Pusha T’s Toronto concert shut down after onstage brawl

We were in the crowd when chaos broke out at the rapper’s Danforth Music Hall show after people threw drinks – and then punches. Here's what happened.

Update (November 21): One person was stabbed and at least five others were injured at the concert, Toronto police spokeswoman Katrina Arrogante said, CTV News reports. CP24 reports that person is in life-threatening condition. The person made it to the hospital on their own, according to the police, and was not one of the three with minor injuries initially reported to have been taken to hospital by ambulance.

Update #2 (November 21): Comedian Shaun Majumder’s show, which was initially scheduled for tonight at Danforth Music Hall, has been postponed to February 24. “Due to an ongoing police investigation, tonight’s show is being postponed,” writes promoter Live Nation in a press release. “All tickets will be honoured for new date.” “Oh no Toronto! Show tonight cancelled– Danforth Music Hall is a crime scene after stabbing at Pusha T show,” tweeted Majumder.

Pusha T’s concert at Danforth Music Hall was cut short on Tuesday night (November 20) after an onstage brawl caused the police to be called in.

The rapper performed for about 30 minutes before being drenched in beer thrown by people throughout the crowd. A few fans jumped onstage, which turned into a brawl with Pusha T’s entourage and venue security.

He returned to perform a few more songs before the show was cut off and fans were instructed to leave. Police swarmed Danforth and Broadview as Pusha T and his crew rushed out the front door of the venue, coincidentally speeding past an ambulance housing a concert-goer who seemed to bear the brunt of the incident. The police later shut down the whole intersection for about an hour. CP24 reported that three people were sent to hospital with minor injuries. 

It was a violent and chaotic end to the Toronto stop of the rapper’s Daytona Tour. It was unclear whether the incident was unprovoked or arose out of an allegiance to hometown rapper Drake, who’s been in a public feud with Pusha T since the summer. Regardless, many people at the venue, including Pusha, seemed to think the OVO head was to blame for #BeerGate.

Pusha T was performing More Famous Than Rich, his collab with The-Dream, when huge splashes of beer started flying at the stage all at once. Some people jumped over the security barrier, and fights erupted both on the stage and directly in front of it. It wasn’t long before the stage was clear. At this point, many of the concert-goers chattered in scattered confusion. A few people tried to start “fuck Drake” chants that didn’t catch on.

After only a few minutes, Pusha made a triumphant return to the drenched stage, this time with his entourage in tow.

As his crew dispersed across the stage, it really felt like we were seeing a piece of hip-hop history unfolding before our eyes. Pusha’s return to stage was a cinematic rebuttal that he won’t be intimidated or pushed around by his peers. At the same time, with so many venues already reticent to book hip-hop shows, the behaviour of a few audience members could have unfortunate repercussions in the local music scene.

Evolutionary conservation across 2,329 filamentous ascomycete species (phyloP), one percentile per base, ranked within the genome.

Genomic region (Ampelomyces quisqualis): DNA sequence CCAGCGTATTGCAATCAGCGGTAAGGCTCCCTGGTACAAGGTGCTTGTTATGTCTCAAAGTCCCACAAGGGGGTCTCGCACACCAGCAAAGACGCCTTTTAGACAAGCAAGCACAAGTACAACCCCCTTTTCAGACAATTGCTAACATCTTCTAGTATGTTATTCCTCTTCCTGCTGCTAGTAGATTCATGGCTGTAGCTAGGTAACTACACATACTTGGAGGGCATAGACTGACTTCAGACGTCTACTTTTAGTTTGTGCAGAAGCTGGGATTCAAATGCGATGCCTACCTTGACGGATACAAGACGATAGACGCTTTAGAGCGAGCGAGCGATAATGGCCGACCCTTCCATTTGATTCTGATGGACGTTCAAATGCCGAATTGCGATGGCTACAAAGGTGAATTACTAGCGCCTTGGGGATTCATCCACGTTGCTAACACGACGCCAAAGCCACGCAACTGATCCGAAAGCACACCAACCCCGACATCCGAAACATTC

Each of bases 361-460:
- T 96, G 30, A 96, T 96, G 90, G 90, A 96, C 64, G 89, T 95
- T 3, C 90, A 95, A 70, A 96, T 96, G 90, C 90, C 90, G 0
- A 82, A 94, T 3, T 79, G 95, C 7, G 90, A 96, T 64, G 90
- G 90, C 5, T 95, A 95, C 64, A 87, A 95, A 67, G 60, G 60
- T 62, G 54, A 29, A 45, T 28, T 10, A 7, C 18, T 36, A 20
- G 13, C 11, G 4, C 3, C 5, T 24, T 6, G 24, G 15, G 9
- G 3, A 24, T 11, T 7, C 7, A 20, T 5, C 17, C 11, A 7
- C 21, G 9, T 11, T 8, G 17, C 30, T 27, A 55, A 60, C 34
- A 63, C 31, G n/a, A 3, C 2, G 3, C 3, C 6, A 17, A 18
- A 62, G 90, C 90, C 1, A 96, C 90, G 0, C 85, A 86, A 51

After the incident, Pusha T was clearly unscathed, contrary to what was initially speculated, but very clearly pissed off. He launched into Infrared, the standout song from his summer album Daytona that reignited his long-simmering beef with Drake. (“It was written like Nas, but it came from Quentin,” rapped Pusha T, referencing Quentin Miller, Drake’s alleged ghostwriter).

Naturally, this was the song that Pusha performed when he returned on stage after the scuffle.

If that wasn’t a clear enough implication that the incident was Drake-related, his post-song rant made it clearer.

“This nigga paid some niggas to throw beer,” he alleged. “What the fuck is that?” 

“Y’all know where the fuck I’m from? You don’t even know,” he continued. (Drake hasn’t publically responded.)

Then, he told his DJ to play “gangsta shit” and launched into a fiery performance of I Don’t Like, which intensified the already tense crowd.

He finished with the song Mercy, which he had already performed less than 30 minutes before, but this time he was fuelled with even more venomous energy. As the crowd rapped the end of his verse (“She go wherever I go. Wherever we go, we go it pronto”) he made his way to centre stage.

“Toronto, I love y’all,” he said. “Yeah, I’m here. And it’s plenty of us. Plenty.” He then exited the stage, followed by the rest of his entourage.

With that, the DJ started packing up, the house lights came on, and it was clear that Pusha T would not be returning to the stage. Eventually, a voice over the PA announced to the few remaining stragglers that the concert was over. 

NOW has reached out to the concert’s promoter, Embrace, for comment. 

@nowtoronto | @sumikoaw

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